Apocalypse Then? The First Crusade, Traumas of War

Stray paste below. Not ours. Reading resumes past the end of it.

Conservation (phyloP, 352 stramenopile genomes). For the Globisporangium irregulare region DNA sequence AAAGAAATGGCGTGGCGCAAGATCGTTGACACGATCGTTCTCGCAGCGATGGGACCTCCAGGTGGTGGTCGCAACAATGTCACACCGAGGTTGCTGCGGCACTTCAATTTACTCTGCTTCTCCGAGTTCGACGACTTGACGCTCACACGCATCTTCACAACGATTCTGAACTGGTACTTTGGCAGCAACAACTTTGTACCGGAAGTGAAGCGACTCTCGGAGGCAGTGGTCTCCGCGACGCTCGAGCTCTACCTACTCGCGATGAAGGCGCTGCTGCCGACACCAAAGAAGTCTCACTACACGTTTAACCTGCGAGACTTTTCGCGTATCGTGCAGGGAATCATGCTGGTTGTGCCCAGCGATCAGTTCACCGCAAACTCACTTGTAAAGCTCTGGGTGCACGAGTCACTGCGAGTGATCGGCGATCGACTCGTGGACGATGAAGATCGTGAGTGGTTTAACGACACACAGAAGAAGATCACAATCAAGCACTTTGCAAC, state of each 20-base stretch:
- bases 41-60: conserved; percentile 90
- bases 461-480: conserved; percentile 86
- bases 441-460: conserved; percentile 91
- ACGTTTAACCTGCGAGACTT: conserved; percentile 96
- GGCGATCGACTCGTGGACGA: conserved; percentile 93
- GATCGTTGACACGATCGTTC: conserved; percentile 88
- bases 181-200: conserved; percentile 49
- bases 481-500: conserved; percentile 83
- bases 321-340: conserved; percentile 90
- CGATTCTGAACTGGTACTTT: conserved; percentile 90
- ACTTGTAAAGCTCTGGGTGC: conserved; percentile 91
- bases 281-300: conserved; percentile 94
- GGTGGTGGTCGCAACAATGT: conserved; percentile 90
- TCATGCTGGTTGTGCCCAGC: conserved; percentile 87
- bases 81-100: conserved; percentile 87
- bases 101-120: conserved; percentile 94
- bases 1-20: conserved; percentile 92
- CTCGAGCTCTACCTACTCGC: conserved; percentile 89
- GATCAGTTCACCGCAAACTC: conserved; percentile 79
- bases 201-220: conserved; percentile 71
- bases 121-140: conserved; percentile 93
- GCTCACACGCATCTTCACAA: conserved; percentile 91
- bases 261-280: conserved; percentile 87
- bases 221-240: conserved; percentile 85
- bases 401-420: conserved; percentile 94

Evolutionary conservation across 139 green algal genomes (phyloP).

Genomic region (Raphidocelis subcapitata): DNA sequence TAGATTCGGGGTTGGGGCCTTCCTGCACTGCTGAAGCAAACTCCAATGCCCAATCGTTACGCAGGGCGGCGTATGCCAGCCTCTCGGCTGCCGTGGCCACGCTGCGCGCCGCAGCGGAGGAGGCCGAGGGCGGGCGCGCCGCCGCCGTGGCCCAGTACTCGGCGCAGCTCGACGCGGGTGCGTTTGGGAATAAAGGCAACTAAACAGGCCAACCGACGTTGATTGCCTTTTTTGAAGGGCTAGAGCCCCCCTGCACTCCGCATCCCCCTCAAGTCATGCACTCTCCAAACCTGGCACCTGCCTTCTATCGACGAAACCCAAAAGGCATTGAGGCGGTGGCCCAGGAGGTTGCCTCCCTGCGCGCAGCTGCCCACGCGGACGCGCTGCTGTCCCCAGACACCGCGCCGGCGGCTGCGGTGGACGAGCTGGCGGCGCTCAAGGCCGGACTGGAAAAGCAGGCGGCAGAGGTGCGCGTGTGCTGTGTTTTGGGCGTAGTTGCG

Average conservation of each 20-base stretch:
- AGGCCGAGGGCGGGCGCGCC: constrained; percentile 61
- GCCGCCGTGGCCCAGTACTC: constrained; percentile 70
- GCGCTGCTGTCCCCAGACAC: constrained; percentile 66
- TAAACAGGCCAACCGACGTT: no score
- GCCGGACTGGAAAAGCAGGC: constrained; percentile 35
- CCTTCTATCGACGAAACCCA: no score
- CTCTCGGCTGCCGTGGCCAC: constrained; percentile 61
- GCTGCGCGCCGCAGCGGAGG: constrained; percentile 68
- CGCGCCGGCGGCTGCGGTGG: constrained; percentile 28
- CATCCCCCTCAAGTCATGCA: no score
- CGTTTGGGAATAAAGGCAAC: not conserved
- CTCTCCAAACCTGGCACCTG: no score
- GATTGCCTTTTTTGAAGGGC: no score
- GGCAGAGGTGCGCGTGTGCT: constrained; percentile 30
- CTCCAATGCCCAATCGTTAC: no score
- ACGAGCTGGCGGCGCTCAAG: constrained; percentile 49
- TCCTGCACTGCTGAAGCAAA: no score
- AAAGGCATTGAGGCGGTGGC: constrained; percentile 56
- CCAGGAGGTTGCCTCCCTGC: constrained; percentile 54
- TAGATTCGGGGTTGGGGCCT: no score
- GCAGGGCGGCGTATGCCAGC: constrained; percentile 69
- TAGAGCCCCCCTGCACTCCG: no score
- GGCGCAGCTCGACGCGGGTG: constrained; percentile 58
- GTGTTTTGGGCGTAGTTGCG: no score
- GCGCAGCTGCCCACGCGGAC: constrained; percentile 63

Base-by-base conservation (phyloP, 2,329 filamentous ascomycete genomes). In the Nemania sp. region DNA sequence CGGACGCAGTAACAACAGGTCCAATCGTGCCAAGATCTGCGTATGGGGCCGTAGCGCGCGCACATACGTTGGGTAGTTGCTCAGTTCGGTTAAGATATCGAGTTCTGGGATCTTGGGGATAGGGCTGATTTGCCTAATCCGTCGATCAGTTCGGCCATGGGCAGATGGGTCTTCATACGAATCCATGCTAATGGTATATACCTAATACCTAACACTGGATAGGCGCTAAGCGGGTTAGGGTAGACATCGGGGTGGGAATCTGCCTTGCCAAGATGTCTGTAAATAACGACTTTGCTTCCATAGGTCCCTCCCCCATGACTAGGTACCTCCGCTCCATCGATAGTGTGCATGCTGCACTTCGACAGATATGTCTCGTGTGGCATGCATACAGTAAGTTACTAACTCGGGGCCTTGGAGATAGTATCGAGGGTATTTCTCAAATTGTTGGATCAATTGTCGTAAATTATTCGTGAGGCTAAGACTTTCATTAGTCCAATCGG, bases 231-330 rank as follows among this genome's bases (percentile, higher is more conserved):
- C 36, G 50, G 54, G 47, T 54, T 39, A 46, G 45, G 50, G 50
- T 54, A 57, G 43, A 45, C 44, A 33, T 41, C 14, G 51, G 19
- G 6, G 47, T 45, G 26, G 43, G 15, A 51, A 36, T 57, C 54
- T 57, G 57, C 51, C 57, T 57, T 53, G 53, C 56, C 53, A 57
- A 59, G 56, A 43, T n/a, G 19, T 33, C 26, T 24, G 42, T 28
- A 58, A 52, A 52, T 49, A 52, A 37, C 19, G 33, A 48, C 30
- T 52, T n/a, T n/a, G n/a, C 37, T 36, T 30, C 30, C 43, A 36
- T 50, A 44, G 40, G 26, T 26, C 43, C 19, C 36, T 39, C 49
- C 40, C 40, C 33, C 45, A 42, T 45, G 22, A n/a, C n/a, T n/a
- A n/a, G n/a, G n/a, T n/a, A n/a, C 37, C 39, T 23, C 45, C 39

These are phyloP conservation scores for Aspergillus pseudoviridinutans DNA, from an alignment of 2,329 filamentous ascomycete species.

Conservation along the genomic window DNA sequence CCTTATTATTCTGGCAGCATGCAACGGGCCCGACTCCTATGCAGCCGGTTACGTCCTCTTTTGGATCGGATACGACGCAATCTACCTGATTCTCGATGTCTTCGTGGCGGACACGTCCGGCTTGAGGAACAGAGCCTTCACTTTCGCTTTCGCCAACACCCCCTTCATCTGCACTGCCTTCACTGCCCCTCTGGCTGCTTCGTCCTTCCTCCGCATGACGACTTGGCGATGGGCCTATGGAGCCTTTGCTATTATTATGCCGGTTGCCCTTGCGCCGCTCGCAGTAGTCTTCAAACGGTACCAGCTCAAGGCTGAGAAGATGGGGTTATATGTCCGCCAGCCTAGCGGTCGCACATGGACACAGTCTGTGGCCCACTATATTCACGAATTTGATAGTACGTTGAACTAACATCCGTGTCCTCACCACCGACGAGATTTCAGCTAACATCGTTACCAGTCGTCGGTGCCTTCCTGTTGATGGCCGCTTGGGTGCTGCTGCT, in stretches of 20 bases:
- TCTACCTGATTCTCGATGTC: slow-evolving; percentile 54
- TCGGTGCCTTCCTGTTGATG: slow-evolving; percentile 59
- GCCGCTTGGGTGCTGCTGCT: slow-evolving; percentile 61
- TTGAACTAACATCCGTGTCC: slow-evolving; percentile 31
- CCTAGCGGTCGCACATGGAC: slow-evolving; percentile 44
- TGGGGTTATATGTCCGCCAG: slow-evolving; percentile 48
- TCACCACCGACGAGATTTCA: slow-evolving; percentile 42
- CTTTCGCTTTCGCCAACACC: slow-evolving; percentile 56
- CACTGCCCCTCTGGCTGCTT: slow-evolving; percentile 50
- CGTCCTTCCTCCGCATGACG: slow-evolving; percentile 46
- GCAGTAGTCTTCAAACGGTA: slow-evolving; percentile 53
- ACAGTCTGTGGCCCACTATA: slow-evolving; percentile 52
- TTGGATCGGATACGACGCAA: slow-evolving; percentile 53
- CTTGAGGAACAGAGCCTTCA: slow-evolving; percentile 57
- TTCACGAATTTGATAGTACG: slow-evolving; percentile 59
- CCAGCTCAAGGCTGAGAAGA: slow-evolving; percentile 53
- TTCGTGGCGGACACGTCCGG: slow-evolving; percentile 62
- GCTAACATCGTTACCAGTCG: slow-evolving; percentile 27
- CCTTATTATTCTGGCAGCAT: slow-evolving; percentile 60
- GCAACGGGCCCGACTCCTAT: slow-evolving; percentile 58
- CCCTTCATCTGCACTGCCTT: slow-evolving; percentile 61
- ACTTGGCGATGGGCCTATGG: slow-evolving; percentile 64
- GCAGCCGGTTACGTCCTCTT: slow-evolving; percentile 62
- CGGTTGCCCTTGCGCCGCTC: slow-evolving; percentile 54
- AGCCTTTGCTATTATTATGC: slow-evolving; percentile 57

The eleventh and early twelfth century have traditionally been seen as a period when wars were an endemic feature of life and society. Historians have amply analysed the many material, social, and political aspects of war in this period. The psychological impact of war on warriors has been given less attention, however. This is no doubt due to the abundant methodological problems in applying psychological theories developed in – and often contingent on – the culture and society of twentieth and twenty-first century Western society. Nevertheless, human experiences of war seem to share some universal characteristics and the medieval sources support at least a reflection on the impact of the atrocities of war on the mentality of medieval warriors. One such case is the possible impact of the horrors of the First Crusade on knights such as Thomas de Marle. In our main sources for the life of Thomas, the writings of Abbot Guibert of Nogent and Abbot Suger of Saint-Dénis, Thomas is characterised as the most evil man of his generation and as a warrior wholly given over to gratuitous violence and torture for no other reason than his own deranged pleasure.